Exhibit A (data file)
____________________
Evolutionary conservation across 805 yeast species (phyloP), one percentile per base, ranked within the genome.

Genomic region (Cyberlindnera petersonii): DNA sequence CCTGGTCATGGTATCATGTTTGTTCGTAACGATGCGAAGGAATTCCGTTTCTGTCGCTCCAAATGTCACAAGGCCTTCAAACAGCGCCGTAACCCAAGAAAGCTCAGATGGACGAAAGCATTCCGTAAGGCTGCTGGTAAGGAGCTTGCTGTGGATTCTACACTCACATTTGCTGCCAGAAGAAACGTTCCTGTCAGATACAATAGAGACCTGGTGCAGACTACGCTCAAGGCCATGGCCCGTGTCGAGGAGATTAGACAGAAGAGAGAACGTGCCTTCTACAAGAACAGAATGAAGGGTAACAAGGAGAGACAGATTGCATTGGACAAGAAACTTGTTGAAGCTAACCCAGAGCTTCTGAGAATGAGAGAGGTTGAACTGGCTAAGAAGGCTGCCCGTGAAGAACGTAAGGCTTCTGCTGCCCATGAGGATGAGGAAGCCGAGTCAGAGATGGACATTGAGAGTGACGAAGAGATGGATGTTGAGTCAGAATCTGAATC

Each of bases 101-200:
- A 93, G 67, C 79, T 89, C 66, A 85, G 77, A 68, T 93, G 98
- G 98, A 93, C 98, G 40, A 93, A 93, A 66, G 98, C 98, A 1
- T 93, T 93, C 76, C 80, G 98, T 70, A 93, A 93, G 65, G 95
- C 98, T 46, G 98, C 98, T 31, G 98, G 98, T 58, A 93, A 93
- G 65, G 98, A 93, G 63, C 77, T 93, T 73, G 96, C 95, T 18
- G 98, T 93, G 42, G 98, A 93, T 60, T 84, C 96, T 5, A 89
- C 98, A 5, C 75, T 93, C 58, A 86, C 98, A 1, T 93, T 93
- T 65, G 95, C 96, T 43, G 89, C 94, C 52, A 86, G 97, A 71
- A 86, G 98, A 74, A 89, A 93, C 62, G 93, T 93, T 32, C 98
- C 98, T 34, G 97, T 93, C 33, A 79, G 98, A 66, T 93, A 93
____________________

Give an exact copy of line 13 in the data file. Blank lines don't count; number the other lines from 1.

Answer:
- C 98, T 34, G 97, T 93, C 33, A 79, G 98, A 66, T 93, A 93